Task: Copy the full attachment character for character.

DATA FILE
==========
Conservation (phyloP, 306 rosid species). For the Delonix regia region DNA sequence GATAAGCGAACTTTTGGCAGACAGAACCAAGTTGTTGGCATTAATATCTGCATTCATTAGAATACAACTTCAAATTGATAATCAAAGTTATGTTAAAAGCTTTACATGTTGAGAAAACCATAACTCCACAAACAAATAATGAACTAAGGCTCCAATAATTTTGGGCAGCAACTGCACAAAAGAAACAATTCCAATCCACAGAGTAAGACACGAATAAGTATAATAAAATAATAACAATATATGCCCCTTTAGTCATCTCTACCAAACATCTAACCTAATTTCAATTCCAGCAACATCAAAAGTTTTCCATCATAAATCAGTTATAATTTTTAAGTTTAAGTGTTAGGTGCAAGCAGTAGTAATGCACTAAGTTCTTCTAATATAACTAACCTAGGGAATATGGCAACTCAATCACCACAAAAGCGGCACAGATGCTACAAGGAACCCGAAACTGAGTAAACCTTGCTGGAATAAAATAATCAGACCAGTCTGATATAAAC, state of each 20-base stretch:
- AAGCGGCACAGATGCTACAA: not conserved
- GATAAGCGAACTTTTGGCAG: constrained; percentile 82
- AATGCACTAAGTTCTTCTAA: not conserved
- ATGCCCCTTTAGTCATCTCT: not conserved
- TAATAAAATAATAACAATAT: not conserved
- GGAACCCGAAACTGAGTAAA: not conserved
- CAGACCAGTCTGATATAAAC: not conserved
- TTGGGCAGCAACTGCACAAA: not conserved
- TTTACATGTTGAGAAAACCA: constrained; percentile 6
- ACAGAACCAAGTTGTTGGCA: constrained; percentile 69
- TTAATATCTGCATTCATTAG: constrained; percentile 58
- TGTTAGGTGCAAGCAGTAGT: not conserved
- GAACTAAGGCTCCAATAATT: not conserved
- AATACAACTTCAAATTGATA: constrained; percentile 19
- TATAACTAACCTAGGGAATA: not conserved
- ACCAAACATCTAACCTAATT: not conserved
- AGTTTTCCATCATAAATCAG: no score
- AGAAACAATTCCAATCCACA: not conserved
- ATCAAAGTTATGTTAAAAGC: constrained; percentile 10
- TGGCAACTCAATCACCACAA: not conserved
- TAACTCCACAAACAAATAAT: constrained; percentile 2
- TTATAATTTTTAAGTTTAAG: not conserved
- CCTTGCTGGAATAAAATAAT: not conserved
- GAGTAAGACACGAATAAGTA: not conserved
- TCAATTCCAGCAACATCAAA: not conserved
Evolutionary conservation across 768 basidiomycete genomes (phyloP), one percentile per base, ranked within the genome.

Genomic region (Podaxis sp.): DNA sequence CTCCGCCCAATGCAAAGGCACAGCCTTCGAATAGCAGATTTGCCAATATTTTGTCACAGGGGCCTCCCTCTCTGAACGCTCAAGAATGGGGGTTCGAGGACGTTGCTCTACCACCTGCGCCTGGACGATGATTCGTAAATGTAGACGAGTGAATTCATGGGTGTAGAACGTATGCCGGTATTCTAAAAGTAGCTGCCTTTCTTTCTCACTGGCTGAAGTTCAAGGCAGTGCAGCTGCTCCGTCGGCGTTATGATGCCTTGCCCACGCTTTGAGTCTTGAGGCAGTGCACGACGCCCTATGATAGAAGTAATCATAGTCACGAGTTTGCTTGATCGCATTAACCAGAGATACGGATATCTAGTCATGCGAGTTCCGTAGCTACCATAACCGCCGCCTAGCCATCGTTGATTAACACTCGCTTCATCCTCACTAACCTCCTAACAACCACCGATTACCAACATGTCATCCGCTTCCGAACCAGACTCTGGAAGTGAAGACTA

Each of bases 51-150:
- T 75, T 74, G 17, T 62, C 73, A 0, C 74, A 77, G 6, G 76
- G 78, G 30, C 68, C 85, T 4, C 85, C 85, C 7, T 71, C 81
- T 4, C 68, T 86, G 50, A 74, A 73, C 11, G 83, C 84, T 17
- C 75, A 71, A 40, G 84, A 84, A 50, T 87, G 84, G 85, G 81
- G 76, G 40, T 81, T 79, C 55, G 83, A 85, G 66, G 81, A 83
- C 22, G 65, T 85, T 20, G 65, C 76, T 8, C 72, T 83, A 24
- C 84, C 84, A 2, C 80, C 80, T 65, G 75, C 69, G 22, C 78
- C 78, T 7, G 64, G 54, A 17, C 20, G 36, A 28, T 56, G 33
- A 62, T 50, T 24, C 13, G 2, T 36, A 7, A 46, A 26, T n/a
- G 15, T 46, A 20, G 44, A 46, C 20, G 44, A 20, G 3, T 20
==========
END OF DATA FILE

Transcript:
Conservation (phyloP, 306 rosid species). For the Delonix regia region DNA sequence GATAAGCGAACTTTTGGCAGACAGAACCAAGTTGTTGGCATTAATATCTGCATTCATTAGAATACAACTTCAAATTGATAATCAAAGTTATGTTAAAAGCTTTACATGTTGAGAAAACCATAACTCCACAAACAAATAATGAACTAAGGCTCCAATAATTTTGGGCAGCAACTGCACAAAAGAAACAATTCCAATCCACAGAGTAAGACACGAATAAGTATAATAAAATAATAACAATATATGCCCCTTTAGTCATCTCTACCAAACATCTAACCTAATTTCAATTCCAGCAACATCAAAAGTTTTCCATCATAAATCAGTTATAATTTTTAAGTTTAAGTGTTAGGTGCAAGCAGTAGTAATGCACTAAGTTCTTCTAATATAACTAACCTAGGGAATATGGCAACTCAATCACCACAAAAGCGGCACAGATGCTACAAGGAACCCGAAACTGAGTAAACCTTGCTGGAATAAAATAATCAGACCAGTCTGATATAAAC, state of each 20-base stretch:
- AAGCGGCACAGATGCTACAA: not conserved
- GATAAGCGAACTTTTGGCAG: constrained; percentile 82
- AATGCACTAAGTTCTTCTAA: not conserved
- ATGCCCCTTTAGTCATCTCT: not conserved
- TAATAAAATAATAACAATAT: not conserved
- GGAACCCGAAACTGAGTAAA: not conserved
- CAGACCAGTCTGATATAAAC: not conserved
- TTGGGCAGCAACTGCACAAA: not conserved
- TTTACATGTTGAGAAAACCA: constrained; percentile 6
- ACAGAACCAAGTTGTTGGCA: constrained; percentile 69
- TTAATATCTGCATTCATTAG: constrained; percentile 58
- TGTTAGGTGCAAGCAGTAGT: not conserved
- GAACTAAGGCTCCAATAATT: not conserved
- AATACAACTTCAAATTGATA: constrained; percentile 19
- TATAACTAACCTAGGGAATA: not conserved
- ACCAAACATCTAACCTAATT: not conserved
- AGTTTTCCATCATAAATCAG: no score
- AGAAACAATTCCAATCCACA: not conserved
- ATCAAAGTTATGTTAAAAGC: constrained; percentile 10
- TGGCAACTCAATCACCACAA: not conserved
- TAACTCCACAAACAAATAAT: constrained; percentile 2
- TTATAATTTTTAAGTTTAAG: not conserved
- CCTTGCTGGAATAAAATAAT: not conserved
- GAGTAAGACACGAATAAGTA: not conserved
- TCAATTCCAGCAACATCAAA: not conserved
Evolutionary conservation across 768 basidiomycete genomes (phyloP), one percentile per base, ranked within the genome.

Genomic region (Podaxis sp.): DNA sequence CTCCGCCCAATGCAAAGGCACAGCCTTCGAATAGCAGATTTGCCAATATTTTGTCACAGGGGCCTCCCTCTCTGAACGCTCAAGAATGGGGGTTCGAGGACGTTGCTCTACCACCTGCGCCTGGACGATGATTCGTAAATGTAGACGAGTGAATTCATGGGTGTAGAACGTATGCCGGTATTCTAAAAGTAGCTGCCTTTCTTTCTCACTGGCTGAAGTTCAAGGCAGTGCAGCTGCTCCGTCGGCGTTATGATGCCTTGCCCACGCTTTGAGTCTTGAGGCAGTGCACGACGCCCTATGATAGAAGTAATCATAGTCACGAGTTTGCTTGATCGCATTAACCAGAGATACGGATATCTAGTCATGCGAGTTCCGTAGCTACCATAACCGCCGCCTAGCCATCGTTGATTAACACTCGCTTCATCCTCACTAACCTCCTAACAACCACCGATTACCAACATGTCATCCGCTTCCGAACCAGACTCTGGAAGTGAAGACTA

Each of bases 51-150:
- T 75, T 74, G 17, T 62, C 73, A 0, C 74, A 77, G 6, G 76
- G 78, G 30, C 68, C 85, T 4, C 85, C 85, C 7, T 71, C 81
- T 4, C 68, T 86, G 50, A 74, A 73, C 11, G 83, C 84, T 17
- C 75, A 71, A 40, G 84, A 84, A 50, T 87, G 84, G 85, G 81
- G 76, G 40, T 81, T 79, C 55, G 83, A 85, G 66, G 81, A 83
- C 22, G 65, T 85, T 20, G 65, C 76, T 8, C 72, T 83, A 24
- C 84, C 84, A 2, C 80, C 80, T 65, G 75, C 69, G 22, C 78
- C 78, T 7, G 64, G 54, A 17, C 20, G 36, A 28, T 56, G 33
- A 62, T 50, T 24, C 13, G 2, T 36, A 7, A 46, A 26, T n/a
- G 15, T 46, A 20, G 44, A 46, C 20, G 44, A 20, G 3, T 20